Lawyers for a Jefferson County woman who was charged last week with manslaughter in the death of her 5-month-old fetus filed a motion to dismiss on Monday.
White, Arnold & Dowd P.C. say the charges against Marshae Jones are “completely unreasonable and unjust.” In December, Jones and another woman, Ebony Jemison, got into a fight outside a Dollar General in Pleasant Grove. Jemison shot Jones in the stomach, killing the fetus, and was charged with manslaughter, but a grand jury failed to indict her, believing that Jemison shot in self-defense. On April 12, the Jefferson County Bessemer Cutoff grand jury indicted Jones, saying she “intentionally caused the death of … unborn baby Jones by initiating a fight knowing she was five months pregnant.” Last week, Jones was arrested and charged with manslaughter.
In an interview with WBHM, Attorney Mark White said the ruling was manipulated and unprecedented.
“The motion to dismiss contains multiple grounds showing that the indictment is defective, in that you cannot charge a person with manslaughter, as it’s alleged in this indictment,” White says.
The Associated Press reports the motion also argues that the state is not legally allowed to prosecute Jones under Alabama law. While a 2006 state law allows homicide charges to be brought when a fetus or embryo is killed, a section of that law also notes that the provision does not authorize prosecution of a “woman with respect to her unborn child.”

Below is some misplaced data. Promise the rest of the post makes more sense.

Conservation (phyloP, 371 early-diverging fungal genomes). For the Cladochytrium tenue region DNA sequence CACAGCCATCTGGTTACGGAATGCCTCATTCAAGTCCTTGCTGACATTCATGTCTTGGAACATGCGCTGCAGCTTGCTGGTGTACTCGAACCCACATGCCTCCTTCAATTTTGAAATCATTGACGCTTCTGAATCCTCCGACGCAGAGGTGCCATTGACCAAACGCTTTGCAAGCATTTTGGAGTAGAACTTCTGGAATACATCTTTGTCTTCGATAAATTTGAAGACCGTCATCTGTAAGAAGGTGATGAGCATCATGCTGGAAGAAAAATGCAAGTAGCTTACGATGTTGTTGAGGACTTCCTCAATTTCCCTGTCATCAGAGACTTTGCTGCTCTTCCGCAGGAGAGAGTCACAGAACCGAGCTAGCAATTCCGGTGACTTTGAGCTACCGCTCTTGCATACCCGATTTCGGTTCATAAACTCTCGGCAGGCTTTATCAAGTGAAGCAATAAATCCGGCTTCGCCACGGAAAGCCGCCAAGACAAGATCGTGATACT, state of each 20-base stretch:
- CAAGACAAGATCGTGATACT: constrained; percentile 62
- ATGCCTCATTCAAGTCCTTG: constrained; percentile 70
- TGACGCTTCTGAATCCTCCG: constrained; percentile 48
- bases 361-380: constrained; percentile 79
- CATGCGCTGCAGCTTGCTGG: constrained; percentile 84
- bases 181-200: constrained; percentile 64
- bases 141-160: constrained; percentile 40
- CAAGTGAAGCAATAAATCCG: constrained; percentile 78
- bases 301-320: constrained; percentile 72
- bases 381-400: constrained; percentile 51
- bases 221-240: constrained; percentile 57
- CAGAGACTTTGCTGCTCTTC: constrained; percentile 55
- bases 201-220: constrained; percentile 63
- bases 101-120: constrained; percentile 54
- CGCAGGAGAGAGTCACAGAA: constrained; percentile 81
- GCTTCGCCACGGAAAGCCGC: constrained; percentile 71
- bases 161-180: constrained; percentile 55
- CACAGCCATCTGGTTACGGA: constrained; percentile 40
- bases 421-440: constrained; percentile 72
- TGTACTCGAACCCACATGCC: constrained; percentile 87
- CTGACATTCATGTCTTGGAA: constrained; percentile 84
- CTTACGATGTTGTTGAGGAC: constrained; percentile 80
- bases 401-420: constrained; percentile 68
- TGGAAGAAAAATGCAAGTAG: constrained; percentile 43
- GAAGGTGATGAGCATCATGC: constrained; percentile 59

University of Pennsylvania law professor Dorothy Roberts is the author of the book “Killing The Black Body: Race, Reproduction, And The Meaning Of Liberty.” In an interview with NPR’s Michel Martin, Roberts said Jones’ prosecution is the latest development in a trend that started in the late 1980’s when prosecutors began charging women for crimes for using drugs during pregnancy.
“That has spread out to include prosecutions of women who commit all sorts of conduct during pregnancy that harms a fetus. It’s included attempting suicide. It’s included driving drunk. It’s included botching self-induced abortions,” Roberts says. “And many of us are saying it’s gotten to a point where pregnancy itself is being criminalized because so many things that someone does while pregnant can be the basis of a criminal prosecution.”
Jefferson County Bessemer Cutoff District Attorney Lynneice O. Washington says her office is still deciding whether to prosecute Jones. On Friday, Washington said they were considering options ranging from manslaughter to completely dismissing the charges. In the meantime, a hearing on the dismissal request has been scheduled for July 9.